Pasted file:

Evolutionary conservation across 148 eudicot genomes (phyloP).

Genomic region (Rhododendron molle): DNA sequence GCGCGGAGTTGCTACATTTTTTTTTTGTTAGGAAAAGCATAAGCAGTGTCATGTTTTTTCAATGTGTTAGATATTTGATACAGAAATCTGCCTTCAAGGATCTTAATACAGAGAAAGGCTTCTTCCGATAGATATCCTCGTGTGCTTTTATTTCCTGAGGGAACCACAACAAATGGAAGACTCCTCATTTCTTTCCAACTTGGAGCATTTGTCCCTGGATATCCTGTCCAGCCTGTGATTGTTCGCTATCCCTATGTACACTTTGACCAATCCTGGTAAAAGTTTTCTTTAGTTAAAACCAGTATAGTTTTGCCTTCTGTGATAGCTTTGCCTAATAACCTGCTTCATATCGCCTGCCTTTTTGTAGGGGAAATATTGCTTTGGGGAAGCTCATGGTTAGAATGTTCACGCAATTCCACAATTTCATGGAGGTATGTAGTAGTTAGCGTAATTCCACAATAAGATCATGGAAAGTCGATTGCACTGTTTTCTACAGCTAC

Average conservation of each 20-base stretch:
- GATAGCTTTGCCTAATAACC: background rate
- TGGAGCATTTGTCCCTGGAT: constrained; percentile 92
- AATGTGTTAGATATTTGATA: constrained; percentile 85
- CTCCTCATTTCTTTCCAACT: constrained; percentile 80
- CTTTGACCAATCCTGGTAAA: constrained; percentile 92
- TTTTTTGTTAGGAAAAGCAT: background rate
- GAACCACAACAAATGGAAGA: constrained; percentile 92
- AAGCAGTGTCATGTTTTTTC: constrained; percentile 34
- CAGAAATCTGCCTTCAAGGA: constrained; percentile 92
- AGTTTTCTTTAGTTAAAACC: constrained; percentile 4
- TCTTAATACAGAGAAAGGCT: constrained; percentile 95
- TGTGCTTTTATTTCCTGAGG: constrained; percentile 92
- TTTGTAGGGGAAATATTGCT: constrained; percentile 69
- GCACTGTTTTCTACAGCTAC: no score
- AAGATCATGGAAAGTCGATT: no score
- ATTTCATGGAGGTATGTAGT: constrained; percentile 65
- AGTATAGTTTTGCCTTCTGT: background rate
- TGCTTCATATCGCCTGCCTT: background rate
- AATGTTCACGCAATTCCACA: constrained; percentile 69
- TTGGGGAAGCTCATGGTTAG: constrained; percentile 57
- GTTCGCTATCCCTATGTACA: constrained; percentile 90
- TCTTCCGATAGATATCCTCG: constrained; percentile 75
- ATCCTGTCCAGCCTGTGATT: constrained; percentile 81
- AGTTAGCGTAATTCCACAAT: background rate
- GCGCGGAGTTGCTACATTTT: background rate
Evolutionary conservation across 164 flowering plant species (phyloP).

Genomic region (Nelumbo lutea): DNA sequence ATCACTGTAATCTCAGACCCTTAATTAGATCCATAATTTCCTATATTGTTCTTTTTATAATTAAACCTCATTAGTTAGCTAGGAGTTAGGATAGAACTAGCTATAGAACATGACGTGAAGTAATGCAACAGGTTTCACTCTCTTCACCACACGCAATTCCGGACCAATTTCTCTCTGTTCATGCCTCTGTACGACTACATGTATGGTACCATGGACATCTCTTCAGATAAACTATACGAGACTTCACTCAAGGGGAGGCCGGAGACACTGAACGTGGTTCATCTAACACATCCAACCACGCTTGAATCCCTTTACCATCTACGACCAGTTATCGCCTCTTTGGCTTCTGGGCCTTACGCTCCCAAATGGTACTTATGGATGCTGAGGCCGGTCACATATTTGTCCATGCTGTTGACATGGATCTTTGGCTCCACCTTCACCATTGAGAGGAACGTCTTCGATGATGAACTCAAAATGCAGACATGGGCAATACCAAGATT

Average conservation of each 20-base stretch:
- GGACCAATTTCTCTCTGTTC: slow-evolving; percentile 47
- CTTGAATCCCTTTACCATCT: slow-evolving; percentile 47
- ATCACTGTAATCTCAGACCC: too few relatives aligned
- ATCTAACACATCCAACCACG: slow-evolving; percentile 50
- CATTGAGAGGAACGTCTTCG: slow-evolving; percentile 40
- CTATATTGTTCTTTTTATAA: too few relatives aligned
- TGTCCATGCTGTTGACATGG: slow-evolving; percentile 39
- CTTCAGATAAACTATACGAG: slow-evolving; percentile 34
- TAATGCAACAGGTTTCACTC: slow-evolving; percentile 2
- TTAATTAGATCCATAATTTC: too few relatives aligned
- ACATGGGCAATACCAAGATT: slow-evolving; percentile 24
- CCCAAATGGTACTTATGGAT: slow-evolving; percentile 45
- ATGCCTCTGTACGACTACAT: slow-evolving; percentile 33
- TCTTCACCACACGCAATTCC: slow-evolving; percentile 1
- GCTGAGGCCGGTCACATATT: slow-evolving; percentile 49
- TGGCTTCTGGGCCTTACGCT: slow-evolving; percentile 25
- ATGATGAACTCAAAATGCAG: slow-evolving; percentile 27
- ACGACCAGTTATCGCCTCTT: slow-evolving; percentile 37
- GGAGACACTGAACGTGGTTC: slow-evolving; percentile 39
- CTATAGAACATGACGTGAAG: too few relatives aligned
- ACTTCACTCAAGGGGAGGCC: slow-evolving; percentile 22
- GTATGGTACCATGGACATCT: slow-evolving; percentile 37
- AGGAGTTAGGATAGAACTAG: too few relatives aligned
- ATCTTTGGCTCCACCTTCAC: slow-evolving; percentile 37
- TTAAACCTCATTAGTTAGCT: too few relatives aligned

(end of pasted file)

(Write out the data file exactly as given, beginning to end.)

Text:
Evolutionary conservation across 148 eudicot genomes (phyloP).

Genomic region (Rhododendron molle): DNA sequence GCGCGGAGTTGCTACATTTTTTTTTTGTTAGGAAAAGCATAAGCAGTGTCATGTTTTTTCAATGTGTTAGATATTTGATACAGAAATCTGCCTTCAAGGATCTTAATACAGAGAAAGGCTTCTTCCGATAGATATCCTCGTGTGCTTTTATTTCCTGAGGGAACCACAACAAATGGAAGACTCCTCATTTCTTTCCAACTTGGAGCATTTGTCCCTGGATATCCTGTCCAGCCTGTGATTGTTCGCTATCCCTATGTACACTTTGACCAATCCTGGTAAAAGTTTTCTTTAGTTAAAACCAGTATAGTTTTGCCTTCTGTGATAGCTTTGCCTAATAACCTGCTTCATATCGCCTGCCTTTTTGTAGGGGAAATATTGCTTTGGGGAAGCTCATGGTTAGAATGTTCACGCAATTCCACAATTTCATGGAGGTATGTAGTAGTTAGCGTAATTCCACAATAAGATCATGGAAAGTCGATTGCACTGTTTTCTACAGCTAC

Average conservation of each 20-base stretch:
- GATAGCTTTGCCTAATAACC: background rate
- TGGAGCATTTGTCCCTGGAT: constrained; percentile 92
- AATGTGTTAGATATTTGATA: constrained; percentile 85
- CTCCTCATTTCTTTCCAACT: constrained; percentile 80
- CTTTGACCAATCCTGGTAAA: constrained; percentile 92
- TTTTTTGTTAGGAAAAGCAT: background rate
- GAACCACAACAAATGGAAGA: constrained; percentile 92
- AAGCAGTGTCATGTTTTTTC: constrained; percentile 34
- CAGAAATCTGCCTTCAAGGA: constrained; percentile 92
- AGTTTTCTTTAGTTAAAACC: constrained; percentile 4
- TCTTAATACAGAGAAAGGCT: constrained; percentile 95
- TGTGCTTTTATTTCCTGAGG: constrained; percentile 92
- TTTGTAGGGGAAATATTGCT: constrained; percentile 69
- GCACTGTTTTCTACAGCTAC: no score
- AAGATCATGGAAAGTCGATT: no score
- ATTTCATGGAGGTATGTAGT: constrained; percentile 65
- AGTATAGTTTTGCCTTCTGT: background rate
- TGCTTCATATCGCCTGCCTT: background rate
- AATGTTCACGCAATTCCACA: constrained; percentile 69
- TTGGGGAAGCTCATGGTTAG: constrained; percentile 57
- GTTCGCTATCCCTATGTACA: constrained; percentile 90
- TCTTCCGATAGATATCCTCG: constrained; percentile 75
- ATCCTGTCCAGCCTGTGATT: constrained; percentile 81
- AGTTAGCGTAATTCCACAAT: background rate
- GCGCGGAGTTGCTACATTTT: background rate
Evolutionary conservation across 164 flowering plant species (phyloP).

Genomic region (Nelumbo lutea): DNA sequence ATCACTGTAATCTCAGACCCTTAATTAGATCCATAATTTCCTATATTGTTCTTTTTATAATTAAACCTCATTAGTTAGCTAGGAGTTAGGATAGAACTAGCTATAGAACATGACGTGAAGTAATGCAACAGGTTTCACTCTCTTCACCACACGCAATTCCGGACCAATTTCTCTCTGTTCATGCCTCTGTACGACTACATGTATGGTACCATGGACATCTCTTCAGATAAACTATACGAGACTTCACTCAAGGGGAGGCCGGAGACACTGAACGTGGTTCATCTAACACATCCAACCACGCTTGAATCCCTTTACCATCTACGACCAGTTATCGCCTCTTTGGCTTCTGGGCCTTACGCTCCCAAATGGTACTTATGGATGCTGAGGCCGGTCACATATTTGTCCATGCTGTTGACATGGATCTTTGGCTCCACCTTCACCATTGAGAGGAACGTCTTCGATGATGAACTCAAAATGCAGACATGGGCAATACCAAGATT

Average conservation of each 20-base stretch:
- GGACCAATTTCTCTCTGTTC: slow-evolving; percentile 47
- CTTGAATCCCTTTACCATCT: slow-evolving; percentile 47
- ATCACTGTAATCTCAGACCC: too few relatives aligned
- ATCTAACACATCCAACCACG: slow-evolving; percentile 50
- CATTGAGAGGAACGTCTTCG: slow-evolving; percentile 40
- CTATATTGTTCTTTTTATAA: too few relatives aligned
- TGTCCATGCTGTTGACATGG: slow-evolving; percentile 39
- CTTCAGATAAACTATACGAG: slow-evolving; percentile 34
- TAATGCAACAGGTTTCACTC: slow-evolving; percentile 2
- TTAATTAGATCCATAATTTC: too few relatives aligned
- ACATGGGCAATACCAAGATT: slow-evolving; percentile 24
- CCCAAATGGTACTTATGGAT: slow-evolving; percentile 45
- ATGCCTCTGTACGACTACAT: slow-evolving; percentile 33
- TCTTCACCACACGCAATTCC: slow-evolving; percentile 1
- GCTGAGGCCGGTCACATATT: slow-evolving; percentile 49
- TGGCTTCTGGGCCTTACGCT: slow-evolving; percentile 25
- ATGATGAACTCAAAATGCAG: slow-evolving; percentile 27
- ACGACCAGTTATCGCCTCTT: slow-evolving; percentile 37
- GGAGACACTGAACGTGGTTC: slow-evolving; percentile 39
- CTATAGAACATGACGTGAAG: too few relatives aligned
- ACTTCACTCAAGGGGAGGCC: slow-evolving; percentile 22
- GTATGGTACCATGGACATCT: slow-evolving; percentile 37
- AGGAGTTAGGATAGAACTAG: too few relatives aligned
- ATCTTTGGCTCCACCTTCAC: slow-evolving; percentile 37
- TTAAACCTCATTAGTTAGCT: too few relatives aligned